Kenneth L. Robertson, 89, Westminster resident, former rural postal carrier


Kenneth Leslie Robertson, a retired U.S. Postal Service employee who was the last living person who delivered mail by horse and buggy in Carroll County, died Tuesday of cancer at Carroll County General Hospital. The lifelong Westminster resident was 89.

Mr. Robertson, the son of a postal worker, was born and reared on the family's Poole Road farm, a mile or so from Westminster.

His father, Leslie Robertson, began working in the Westminster Post Office in 1896, and was one of the first to drive the horse-drawn wagons of the Rural Free Delivery Service or RFD, as it later became known.

The concept of delivering mail to rural locations was the brainchild of Edwin Wirt Shriver, a Westminster postal clerk, who convinced postal officials of the value of the full-service post offices on wheels. So successful was the RFD, that by 1904 there were 15,000 rural delivery routes nationwide.

Beginning in 1899, drivers set out daily on 30- to 40-mile "A,B,C or D" routes that spread out from Westminster in every direction like spokes on a wheel, in wagons pulled by two horses.

"His father was the first one appointed to the service, and Kenneth used to substitute for his father on the route," said his wife of 57 years, the former Mavis Virginia Glass.

Mr. Robertson's days as a rural carrier included the rhythmic clump of horse hoofs on Carroll County dirt roads and struggling through howling blizzards when the mail went by sleigh and traversing rutted roads made impassable by spring thaws.

"He said it was so cold that he used to carry hot bricks to keep warm," said Mrs. Robertson, laughing.

In addition to the mail, rural carriers also delivered spools of thread, medicine and other household necessities to rural farm families who were too busy or far from Westminster to make these routine purchases.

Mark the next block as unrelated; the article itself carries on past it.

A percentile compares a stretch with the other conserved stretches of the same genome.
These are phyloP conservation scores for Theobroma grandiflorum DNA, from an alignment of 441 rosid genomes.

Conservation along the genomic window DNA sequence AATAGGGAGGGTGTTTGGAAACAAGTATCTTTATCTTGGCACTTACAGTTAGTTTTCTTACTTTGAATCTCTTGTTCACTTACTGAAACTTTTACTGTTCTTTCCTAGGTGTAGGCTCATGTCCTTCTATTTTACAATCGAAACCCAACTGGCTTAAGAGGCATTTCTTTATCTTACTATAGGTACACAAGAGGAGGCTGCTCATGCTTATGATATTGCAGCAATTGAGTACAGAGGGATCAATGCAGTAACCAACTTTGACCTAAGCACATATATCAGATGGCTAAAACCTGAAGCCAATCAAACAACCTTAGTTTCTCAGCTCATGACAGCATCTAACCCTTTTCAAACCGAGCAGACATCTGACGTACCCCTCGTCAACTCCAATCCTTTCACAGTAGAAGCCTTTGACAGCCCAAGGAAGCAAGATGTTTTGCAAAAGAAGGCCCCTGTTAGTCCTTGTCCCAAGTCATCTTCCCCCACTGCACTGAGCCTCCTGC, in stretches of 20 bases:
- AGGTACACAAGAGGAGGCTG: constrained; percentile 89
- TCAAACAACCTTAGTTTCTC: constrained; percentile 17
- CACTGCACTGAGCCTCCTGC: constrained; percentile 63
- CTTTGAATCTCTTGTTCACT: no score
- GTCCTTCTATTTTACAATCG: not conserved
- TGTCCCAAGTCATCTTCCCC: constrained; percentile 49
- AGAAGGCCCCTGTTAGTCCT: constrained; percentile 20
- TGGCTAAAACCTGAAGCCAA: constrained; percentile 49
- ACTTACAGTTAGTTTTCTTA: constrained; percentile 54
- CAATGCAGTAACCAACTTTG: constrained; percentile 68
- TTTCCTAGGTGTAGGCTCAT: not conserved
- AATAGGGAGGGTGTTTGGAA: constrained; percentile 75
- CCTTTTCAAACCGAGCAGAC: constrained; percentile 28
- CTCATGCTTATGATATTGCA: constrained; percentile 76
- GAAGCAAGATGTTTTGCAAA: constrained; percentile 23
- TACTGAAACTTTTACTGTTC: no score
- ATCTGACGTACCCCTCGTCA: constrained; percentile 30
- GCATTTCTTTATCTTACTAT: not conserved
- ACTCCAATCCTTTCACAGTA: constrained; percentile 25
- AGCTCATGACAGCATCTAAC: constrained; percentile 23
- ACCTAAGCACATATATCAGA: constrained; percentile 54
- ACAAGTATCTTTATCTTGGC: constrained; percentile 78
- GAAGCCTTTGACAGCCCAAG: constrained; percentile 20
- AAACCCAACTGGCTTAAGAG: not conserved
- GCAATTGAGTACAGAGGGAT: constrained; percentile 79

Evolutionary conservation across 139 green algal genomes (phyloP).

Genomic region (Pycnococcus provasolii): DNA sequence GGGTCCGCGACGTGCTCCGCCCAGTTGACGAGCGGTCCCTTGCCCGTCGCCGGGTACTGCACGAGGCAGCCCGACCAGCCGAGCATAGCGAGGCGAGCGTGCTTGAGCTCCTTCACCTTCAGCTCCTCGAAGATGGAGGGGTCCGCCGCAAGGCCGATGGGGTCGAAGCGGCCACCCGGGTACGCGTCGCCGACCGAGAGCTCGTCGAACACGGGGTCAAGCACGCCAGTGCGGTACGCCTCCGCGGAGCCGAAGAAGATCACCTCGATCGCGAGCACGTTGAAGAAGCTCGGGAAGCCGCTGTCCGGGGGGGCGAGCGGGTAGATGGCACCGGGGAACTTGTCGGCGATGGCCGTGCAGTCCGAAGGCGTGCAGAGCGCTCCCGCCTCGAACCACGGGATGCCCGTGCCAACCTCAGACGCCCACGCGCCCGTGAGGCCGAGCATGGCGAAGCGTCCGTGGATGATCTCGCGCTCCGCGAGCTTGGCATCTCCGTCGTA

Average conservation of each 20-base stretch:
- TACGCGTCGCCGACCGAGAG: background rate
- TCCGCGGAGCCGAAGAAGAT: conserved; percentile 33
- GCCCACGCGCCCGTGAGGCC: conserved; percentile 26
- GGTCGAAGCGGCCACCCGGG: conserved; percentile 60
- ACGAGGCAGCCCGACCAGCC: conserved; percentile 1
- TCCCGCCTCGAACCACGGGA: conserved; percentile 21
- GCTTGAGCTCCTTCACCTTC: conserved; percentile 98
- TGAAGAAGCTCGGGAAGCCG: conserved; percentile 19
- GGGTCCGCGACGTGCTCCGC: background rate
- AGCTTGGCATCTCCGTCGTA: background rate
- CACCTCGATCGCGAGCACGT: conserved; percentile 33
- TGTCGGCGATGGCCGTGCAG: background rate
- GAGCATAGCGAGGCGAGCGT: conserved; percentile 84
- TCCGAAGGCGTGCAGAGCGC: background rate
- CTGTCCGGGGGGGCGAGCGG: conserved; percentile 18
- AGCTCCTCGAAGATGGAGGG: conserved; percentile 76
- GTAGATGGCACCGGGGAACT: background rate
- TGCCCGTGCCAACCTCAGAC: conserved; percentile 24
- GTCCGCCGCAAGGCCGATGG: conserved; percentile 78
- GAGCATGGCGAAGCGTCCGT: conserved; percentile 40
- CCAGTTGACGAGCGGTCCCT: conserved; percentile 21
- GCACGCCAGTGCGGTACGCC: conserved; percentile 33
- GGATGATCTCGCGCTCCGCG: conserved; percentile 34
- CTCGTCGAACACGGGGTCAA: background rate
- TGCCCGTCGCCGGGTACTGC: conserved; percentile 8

"In spite of the conditions, he loved his work and never complained," said Mrs. Robertson.

"The end for the horse-drawn delivery came with the arrival of the Model-A Ford in the 1920s," said John Long of Westminster, who spent 32 years delivering mail from the Westminster Post Office before retiring in 1980.

Mr. Robertson began his postal career in 1928 a year after graduating from Westminster High School, and was promoted later to superintendent.

"As superintendent of mails, he was in charge of all the carriers and the everyday working of the post office," said Mr. Long.

A well-dressed man in conservative business suits and rimless gold glasses, he was described by Mr. Long as a "nice fellow who was stern but very, very fair.

"If things didn't go right or if a carrier didn't do his job, then he would speak to you. He never got loud or angry and always talked with you before he disciplined you," he said.

He retired from the post office in 1965 and then worked in the insurance office of Carroll County General Hospital, until retiring a second time in 1980.

During World War II, Mr. Robertson served in the Army, supervising an Army Post Office in the European Theater of operations.

He was a member of the American Legion, Carroll Post No. 31, in Westminster, the Westminster Lions Club and Westminster United Methodist Church, where he had ushered and served on many committees.

As befitting his life's work, he was an avid stamp collector.

Services were held yesterday.

In addition to his wife, he is survived by a brother, G. Edwin Robertson of Hanover, Pa.

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